Medicine, Myth and Magic
Description of the conference:
The McGill Centre for Research on Religion (CREOR) graduate student annual conference invites graduate students and emerging scholars to participate in a special edition conference rethinking the relationship between medicine and religion. We invite critical reflections on the complexities and diversity that arises at the crossroads of medicine and religion. We know that since Antiquity medical traditions in Greece, Babylon, Egypt, China and India were intrinsically intertwined with its religious practices. The observation and study of anatomical and mental ailments was not necessarily a distinct science, the lines between medicine, religion, and “magic” remained⎯at times⎯blurry. Myth and ritual were also used to connect the body to sacred spaces. Early modern, and especially post-Enlightenment, thinking sought to bring a clearer divide between medicine and religion. As science and technology progressed it provided the field of medicine with a diagnostic and prognosis system which was purely “rational” and devoid of spiritual beliefs. But the acceptance of this proposition has not been unanimous. Despite the extraordinary advances of post-Enlightenment medicine, both Western and Eastern, does the quest for scientific knowledge leave any room for religious beliefs, traditions and ethics to influence medical practice?
Some questions the conference wishes to consider are: Do Western, Eastern and Indigenous traditions and religions have something to offer in understanding afflictions of the mind and body? Can religious beliefs and scientific methods used by modern medicine ever be reconciled? How has a given tradition’s view of the relationship between medicine and religion evolved over time? What role and influence have religious views had in the history of medical thought? What are the theological and philosophical aspects of the study of the body? How has the relationship between medicine and religion been portrayed in historical, literary, and philosophical writings?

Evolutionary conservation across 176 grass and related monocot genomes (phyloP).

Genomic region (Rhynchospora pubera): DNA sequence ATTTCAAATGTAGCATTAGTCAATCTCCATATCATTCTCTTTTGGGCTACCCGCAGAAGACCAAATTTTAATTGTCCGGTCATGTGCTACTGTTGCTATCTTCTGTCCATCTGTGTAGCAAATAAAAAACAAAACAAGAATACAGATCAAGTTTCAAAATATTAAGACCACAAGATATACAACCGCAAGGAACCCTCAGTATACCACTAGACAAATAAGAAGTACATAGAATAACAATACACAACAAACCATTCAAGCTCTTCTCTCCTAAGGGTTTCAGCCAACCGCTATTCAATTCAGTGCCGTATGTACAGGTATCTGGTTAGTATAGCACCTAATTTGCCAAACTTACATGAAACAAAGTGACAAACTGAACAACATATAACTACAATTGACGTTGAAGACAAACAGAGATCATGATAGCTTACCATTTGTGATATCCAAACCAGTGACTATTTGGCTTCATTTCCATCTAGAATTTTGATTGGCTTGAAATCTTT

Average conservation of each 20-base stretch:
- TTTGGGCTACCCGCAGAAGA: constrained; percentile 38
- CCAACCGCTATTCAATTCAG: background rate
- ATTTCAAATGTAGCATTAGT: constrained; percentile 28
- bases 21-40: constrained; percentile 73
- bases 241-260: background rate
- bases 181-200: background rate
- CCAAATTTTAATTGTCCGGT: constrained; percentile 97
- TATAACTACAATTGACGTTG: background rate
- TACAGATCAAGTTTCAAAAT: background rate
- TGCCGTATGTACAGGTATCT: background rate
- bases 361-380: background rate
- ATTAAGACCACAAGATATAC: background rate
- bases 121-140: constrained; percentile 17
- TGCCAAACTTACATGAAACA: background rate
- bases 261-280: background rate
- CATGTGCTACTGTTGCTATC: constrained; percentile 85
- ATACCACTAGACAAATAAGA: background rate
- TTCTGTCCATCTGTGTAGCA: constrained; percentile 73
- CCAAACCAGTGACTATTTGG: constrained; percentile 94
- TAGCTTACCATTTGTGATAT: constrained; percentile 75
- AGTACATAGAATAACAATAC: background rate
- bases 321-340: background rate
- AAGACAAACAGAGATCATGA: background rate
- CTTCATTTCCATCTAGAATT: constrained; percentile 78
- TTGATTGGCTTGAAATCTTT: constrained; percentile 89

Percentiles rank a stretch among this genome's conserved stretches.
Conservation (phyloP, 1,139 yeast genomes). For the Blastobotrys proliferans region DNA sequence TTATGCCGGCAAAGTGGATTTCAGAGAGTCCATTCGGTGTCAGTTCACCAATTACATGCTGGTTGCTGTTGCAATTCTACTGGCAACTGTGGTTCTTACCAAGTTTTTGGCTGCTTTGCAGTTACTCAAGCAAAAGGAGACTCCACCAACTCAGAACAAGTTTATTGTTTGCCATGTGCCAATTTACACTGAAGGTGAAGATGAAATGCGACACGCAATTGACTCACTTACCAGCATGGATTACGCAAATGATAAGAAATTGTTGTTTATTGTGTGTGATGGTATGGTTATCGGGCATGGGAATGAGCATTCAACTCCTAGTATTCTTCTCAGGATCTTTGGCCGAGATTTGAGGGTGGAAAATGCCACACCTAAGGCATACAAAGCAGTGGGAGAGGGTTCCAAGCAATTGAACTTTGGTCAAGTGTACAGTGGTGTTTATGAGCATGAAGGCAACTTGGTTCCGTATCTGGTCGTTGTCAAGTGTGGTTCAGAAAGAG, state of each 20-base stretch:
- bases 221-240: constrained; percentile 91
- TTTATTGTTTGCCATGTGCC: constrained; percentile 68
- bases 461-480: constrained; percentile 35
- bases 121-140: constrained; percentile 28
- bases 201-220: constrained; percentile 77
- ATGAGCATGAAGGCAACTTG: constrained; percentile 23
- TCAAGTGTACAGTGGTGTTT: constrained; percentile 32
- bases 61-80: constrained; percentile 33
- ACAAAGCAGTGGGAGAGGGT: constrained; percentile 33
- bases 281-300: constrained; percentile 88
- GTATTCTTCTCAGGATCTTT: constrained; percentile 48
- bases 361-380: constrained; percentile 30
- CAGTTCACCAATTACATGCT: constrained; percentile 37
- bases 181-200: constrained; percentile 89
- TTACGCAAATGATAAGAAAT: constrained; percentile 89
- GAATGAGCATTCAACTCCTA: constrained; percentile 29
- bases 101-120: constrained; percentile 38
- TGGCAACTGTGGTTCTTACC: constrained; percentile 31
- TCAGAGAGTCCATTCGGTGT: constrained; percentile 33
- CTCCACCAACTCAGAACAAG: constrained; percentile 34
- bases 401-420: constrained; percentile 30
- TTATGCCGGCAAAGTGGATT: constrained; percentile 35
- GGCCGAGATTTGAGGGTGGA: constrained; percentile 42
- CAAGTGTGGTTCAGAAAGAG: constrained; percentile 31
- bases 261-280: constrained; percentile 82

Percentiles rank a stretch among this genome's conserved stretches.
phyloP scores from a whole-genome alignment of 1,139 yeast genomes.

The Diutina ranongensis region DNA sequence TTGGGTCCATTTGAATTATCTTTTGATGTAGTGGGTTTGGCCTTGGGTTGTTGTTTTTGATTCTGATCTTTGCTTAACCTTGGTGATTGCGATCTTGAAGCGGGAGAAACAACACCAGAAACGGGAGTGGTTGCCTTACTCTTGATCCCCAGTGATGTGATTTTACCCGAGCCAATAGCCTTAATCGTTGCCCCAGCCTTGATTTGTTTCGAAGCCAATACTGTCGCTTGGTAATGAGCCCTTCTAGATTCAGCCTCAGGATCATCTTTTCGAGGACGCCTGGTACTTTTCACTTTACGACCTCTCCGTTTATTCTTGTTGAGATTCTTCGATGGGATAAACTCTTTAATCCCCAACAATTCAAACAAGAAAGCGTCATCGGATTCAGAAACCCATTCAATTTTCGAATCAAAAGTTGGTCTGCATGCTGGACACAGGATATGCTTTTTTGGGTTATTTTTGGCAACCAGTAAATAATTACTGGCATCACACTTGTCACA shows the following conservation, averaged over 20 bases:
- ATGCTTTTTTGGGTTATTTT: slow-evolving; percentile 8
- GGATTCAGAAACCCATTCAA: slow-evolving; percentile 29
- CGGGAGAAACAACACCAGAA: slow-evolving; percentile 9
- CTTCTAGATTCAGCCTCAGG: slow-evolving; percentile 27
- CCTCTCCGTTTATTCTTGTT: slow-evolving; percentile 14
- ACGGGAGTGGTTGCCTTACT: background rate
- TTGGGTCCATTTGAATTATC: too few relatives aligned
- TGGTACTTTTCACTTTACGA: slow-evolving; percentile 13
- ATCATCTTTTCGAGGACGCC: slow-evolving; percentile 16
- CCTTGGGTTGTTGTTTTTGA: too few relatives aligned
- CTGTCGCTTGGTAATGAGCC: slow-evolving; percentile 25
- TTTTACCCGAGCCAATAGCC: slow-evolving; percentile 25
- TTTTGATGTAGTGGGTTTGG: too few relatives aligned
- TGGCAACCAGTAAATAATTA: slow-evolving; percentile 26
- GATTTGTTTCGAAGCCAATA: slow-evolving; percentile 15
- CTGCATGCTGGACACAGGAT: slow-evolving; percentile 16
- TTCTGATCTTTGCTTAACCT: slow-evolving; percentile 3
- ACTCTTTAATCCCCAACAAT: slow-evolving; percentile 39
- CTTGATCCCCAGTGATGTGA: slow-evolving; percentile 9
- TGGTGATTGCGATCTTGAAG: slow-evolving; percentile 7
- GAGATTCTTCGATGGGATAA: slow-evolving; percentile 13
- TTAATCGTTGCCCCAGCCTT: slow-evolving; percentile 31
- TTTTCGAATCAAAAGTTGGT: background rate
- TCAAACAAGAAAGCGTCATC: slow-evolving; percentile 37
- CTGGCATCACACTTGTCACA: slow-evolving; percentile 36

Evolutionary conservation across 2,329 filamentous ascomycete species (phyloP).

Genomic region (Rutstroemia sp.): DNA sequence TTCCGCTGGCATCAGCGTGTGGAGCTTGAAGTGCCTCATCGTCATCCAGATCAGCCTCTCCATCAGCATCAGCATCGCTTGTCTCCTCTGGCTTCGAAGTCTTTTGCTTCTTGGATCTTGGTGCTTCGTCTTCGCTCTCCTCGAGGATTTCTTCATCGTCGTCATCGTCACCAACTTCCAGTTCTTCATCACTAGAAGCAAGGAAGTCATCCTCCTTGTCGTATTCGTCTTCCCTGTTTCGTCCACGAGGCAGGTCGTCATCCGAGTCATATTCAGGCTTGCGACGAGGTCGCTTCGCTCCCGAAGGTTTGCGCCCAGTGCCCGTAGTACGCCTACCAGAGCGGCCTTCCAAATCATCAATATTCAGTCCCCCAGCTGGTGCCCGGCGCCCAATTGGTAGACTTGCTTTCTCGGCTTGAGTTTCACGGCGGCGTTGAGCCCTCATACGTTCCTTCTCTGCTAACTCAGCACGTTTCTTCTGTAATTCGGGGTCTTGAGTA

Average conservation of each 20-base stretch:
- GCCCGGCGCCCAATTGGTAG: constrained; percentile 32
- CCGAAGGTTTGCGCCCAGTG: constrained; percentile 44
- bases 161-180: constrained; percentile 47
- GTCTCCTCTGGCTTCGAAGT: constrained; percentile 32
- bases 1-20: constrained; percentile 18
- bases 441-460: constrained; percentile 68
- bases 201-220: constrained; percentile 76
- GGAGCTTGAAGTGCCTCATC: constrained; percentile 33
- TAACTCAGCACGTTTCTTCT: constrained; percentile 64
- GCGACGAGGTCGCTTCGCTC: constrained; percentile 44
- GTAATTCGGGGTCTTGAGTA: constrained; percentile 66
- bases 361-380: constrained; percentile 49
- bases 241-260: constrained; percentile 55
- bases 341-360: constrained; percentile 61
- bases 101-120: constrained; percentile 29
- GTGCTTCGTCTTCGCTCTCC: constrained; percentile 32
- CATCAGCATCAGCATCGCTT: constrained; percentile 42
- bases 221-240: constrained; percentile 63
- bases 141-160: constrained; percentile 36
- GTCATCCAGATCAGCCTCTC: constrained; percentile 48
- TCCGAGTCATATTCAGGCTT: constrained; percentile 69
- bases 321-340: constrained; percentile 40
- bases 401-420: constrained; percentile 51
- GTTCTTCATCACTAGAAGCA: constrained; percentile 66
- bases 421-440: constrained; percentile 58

Encouraged topics and themes include, but are not limited to, the following:
- History of medicine and religion
- Theological and philosophical aspects of the medical sciences
- Theology and philosophy of medicine
- Sociology of medical knowledge
- Anthropology of medicine
- Medicine and religion in literature
- Medicine and “fringe” religious traditions (e.g. Hermetic, heretical, “occult”…)
- Iconography: Representations of the healer-prophet or healer-saint in art
- Debates on body and soul informed by medical and theological knowledge
- Spiritualization of physical illness
- Indigenous practices and medicine
- Spiritual and magical healing (e.g. shamanic, taslismanic, etc.)
- Ethics of healing
- Religious ethics and medical practices
- Scriptural Interpretations
Guidelines for proposals:
Please submit a 250 word abstract explaining the topic and main arguments of the paper. All disciplines and fields welcome. Papers must engage in and contribute to the scholarly discourse; works of advocacy or mere summary will not be considered. Presentations should not exceed 20 minutes. Proposals should include all contact information including institutional affiliation and any technical request such as audio-visual equipment. These proposals as well as any questions or requests for further information should be sent to the following address: email@example.com
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